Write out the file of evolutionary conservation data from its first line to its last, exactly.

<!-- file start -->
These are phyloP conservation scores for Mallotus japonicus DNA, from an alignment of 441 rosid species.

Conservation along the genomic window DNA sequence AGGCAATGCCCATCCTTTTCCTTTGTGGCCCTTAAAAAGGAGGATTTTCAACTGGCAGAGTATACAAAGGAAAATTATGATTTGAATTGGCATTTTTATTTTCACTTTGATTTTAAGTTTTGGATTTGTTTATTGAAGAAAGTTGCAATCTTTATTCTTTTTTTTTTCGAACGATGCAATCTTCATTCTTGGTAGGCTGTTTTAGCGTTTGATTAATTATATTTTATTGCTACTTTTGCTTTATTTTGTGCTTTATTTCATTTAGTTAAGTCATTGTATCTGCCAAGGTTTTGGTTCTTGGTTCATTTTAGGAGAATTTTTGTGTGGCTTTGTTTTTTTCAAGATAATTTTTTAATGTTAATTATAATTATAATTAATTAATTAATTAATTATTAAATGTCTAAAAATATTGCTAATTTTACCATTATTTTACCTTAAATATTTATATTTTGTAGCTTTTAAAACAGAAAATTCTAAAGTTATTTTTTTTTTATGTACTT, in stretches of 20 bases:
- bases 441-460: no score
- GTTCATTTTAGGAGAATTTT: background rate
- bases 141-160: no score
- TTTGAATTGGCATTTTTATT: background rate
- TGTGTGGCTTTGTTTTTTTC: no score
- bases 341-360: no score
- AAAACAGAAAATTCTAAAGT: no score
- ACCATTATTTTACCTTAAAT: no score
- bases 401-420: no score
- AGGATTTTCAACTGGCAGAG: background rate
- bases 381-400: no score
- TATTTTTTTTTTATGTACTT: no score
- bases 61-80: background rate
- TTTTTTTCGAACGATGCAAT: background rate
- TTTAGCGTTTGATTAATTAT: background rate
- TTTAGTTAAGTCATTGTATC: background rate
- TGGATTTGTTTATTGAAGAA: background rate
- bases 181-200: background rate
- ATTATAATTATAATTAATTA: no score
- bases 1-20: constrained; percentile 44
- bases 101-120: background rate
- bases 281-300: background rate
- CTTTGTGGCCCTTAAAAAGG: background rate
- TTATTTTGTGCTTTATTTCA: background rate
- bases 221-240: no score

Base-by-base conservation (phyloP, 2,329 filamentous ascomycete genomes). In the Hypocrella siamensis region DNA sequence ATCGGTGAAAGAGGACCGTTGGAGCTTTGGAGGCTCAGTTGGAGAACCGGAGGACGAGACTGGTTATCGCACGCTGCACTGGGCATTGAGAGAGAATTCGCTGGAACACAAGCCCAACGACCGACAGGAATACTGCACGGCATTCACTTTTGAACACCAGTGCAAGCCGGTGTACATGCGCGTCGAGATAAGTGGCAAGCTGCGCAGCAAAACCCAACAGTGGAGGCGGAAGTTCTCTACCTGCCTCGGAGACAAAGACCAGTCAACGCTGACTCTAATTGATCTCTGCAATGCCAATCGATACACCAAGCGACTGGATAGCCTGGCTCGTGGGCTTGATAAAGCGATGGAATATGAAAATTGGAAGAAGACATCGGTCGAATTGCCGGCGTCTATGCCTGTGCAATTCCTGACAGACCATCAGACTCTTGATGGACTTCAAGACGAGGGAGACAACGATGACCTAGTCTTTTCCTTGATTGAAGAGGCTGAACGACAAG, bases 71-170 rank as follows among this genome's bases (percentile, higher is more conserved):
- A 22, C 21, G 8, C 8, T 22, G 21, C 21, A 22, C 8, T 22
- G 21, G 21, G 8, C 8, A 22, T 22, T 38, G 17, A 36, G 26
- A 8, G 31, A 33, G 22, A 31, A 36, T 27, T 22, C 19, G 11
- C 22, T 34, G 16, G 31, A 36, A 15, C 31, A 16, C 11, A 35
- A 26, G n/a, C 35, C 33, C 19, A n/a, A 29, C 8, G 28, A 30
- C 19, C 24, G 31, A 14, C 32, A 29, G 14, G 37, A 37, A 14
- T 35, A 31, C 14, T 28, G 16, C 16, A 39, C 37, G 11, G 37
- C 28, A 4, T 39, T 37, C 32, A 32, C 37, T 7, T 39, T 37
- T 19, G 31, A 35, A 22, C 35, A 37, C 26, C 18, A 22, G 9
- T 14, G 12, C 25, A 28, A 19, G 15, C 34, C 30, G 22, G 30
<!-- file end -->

These are phyloP conservation scores for Mallotus japonicus DNA, from an alignment of 441 rosid species.

Conservation along the genomic window DNA sequence AGGCAATGCCCATCCTTTTCCTTTGTGGCCCTTAAAAAGGAGGATTTTCAACTGGCAGAGTATACAAAGGAAAATTATGATTTGAATTGGCATTTTTATTTTCACTTTGATTTTAAGTTTTGGATTTGTTTATTGAAGAAAGTTGCAATCTTTATTCTTTTTTTTTTCGAACGATGCAATCTTCATTCTTGGTAGGCTGTTTTAGCGTTTGATTAATTATATTTTATTGCTACTTTTGCTTTATTTTGTGCTTTATTTCATTTAGTTAAGTCATTGTATCTGCCAAGGTTTTGGTTCTTGGTTCATTTTAGGAGAATTTTTGTGTGGCTTTGTTTTTTTCAAGATAATTTTTTAATGTTAATTATAATTATAATTAATTAATTAATTAATTATTAAATGTCTAAAAATATTGCTAATTTTACCATTATTTTACCTTAAATATTTATATTTTGTAGCTTTTAAAACAGAAAATTCTAAAGTTATTTTTTTTTTATGTACTT, in stretches of 20 bases:
- bases 441-460: no score
- GTTCATTTTAGGAGAATTTT: background rate
- bases 141-160: no score
- TTTGAATTGGCATTTTTATT: background rate
- TGTGTGGCTTTGTTTTTTTC: no score
- bases 341-360: no score
- AAAACAGAAAATTCTAAAGT: no score
- ACCATTATTTTACCTTAAAT: no score
- bases 401-420: no score
- AGGATTTTCAACTGGCAGAG: background rate
- bases 381-400: no score
- TATTTTTTTTTTATGTACTT: no score
- bases 61-80: background rate
- TTTTTTTCGAACGATGCAAT: background rate
- TTTAGCGTTTGATTAATTAT: background rate
- TTTAGTTAAGTCATTGTATC: background rate
- TGGATTTGTTTATTGAAGAA: background rate
- bases 181-200: background rate
- ATTATAATTATAATTAATTA: no score
- bases 1-20: constrained; percentile 44
- bases 101-120: background rate
- bases 281-300: background rate
- CTTTGTGGCCCTTAAAAAGG: background rate
- TTATTTTGTGCTTTATTTCA: background rate
- bases 221-240: no score

Base-by-base conservation (phyloP, 2,329 filamentous ascomycete genomes). In the Hypocrella siamensis region DNA sequence ATCGGTGAAAGAGGACCGTTGGAGCTTTGGAGGCTCAGTTGGAGAACCGGAGGACGAGACTGGTTATCGCACGCTGCACTGGGCATTGAGAGAGAATTCGCTGGAACACAAGCCCAACGACCGACAGGAATACTGCACGGCATTCACTTTTGAACACCAGTGCAAGCCGGTGTACATGCGCGTCGAGATAAGTGGCAAGCTGCGCAGCAAAACCCAACAGTGGAGGCGGAAGTTCTCTACCTGCCTCGGAGACAAAGACCAGTCAACGCTGACTCTAATTGATCTCTGCAATGCCAATCGATACACCAAGCGACTGGATAGCCTGGCTCGTGGGCTTGATAAAGCGATGGAATATGAAAATTGGAAGAAGACATCGGTCGAATTGCCGGCGTCTATGCCTGTGCAATTCCTGACAGACCATCAGACTCTTGATGGACTTCAAGACGAGGGAGACAACGATGACCTAGTCTTTTCCTTGATTGAAGAGGCTGAACGACAAG, bases 71-170 rank as follows among this genome's bases (percentile, higher is more conserved):
- A 22, C 21, G 8, C 8, T 22, G 21, C 21, A 22, C 8, T 22
- G 21, G 21, G 8, C 8, A 22, T 22, T 38, G 17, A 36, G 26
- A 8, G 31, A 33, G 22, A 31, A 36, T 27, T 22, C 19, G 11
- C 22, T 34, G 16, G 31, A 36, A 15, C 31, A 16, C 11, A 35
- A 26, G n/a, C 35, C 33, C 19, A n/a, A 29, C 8, G 28, A 30
- C 19, C 24, G 31, A 14, C 32, A 29, G 14, G 37, A 37, A 14
- T 35, A 31, C 14, T 28, G 16, C 16, A 39, C 37, G 11, G 37
- C 28, A 4, T 39, T 37, C 32, A 32, C 37, T 7, T 39, T 37
- T 19, G 31, A 35, A 22, C 35, A 37, C 26, C 18, A 22, G 9
- T 14, G 12, C 25, A 28, A 19, G 15, C 34, C 30, G 22, G 30